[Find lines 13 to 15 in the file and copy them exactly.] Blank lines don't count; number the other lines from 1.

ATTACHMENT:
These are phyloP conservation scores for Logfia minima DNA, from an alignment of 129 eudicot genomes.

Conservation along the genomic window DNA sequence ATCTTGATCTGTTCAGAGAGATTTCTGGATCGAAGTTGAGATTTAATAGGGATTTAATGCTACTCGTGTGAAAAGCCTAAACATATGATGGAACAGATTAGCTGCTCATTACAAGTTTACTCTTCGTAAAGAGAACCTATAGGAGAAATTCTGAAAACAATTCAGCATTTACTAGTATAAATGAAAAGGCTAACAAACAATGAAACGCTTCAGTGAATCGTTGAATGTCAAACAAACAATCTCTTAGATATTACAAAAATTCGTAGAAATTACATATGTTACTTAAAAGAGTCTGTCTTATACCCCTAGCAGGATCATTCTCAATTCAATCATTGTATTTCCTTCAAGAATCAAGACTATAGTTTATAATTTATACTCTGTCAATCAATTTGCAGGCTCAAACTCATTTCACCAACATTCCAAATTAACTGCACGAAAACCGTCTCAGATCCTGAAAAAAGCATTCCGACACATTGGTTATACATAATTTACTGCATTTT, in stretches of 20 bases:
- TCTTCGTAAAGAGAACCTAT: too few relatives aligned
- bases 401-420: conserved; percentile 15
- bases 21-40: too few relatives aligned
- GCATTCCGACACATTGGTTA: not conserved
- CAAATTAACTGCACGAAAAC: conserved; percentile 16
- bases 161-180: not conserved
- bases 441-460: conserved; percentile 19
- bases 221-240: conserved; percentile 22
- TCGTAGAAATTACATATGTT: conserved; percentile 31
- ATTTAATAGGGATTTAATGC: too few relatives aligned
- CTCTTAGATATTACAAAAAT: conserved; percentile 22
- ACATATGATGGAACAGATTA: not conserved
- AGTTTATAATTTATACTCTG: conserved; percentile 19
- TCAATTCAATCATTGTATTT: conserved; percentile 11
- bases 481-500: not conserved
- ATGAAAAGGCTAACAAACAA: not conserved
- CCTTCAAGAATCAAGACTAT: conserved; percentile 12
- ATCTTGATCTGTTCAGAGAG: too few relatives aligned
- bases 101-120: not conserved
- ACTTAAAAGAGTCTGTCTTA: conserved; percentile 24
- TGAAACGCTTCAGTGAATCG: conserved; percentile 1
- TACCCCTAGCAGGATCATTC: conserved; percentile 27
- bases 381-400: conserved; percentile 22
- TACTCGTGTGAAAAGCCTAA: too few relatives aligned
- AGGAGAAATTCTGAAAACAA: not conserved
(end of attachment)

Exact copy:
- CTCTTAGATATTACAAAAAT: conserved; percentile 22
- ACATATGATGGAACAGATTA: not conserved
- AGTTTATAATTTATACTCTG: conserved; percentile 19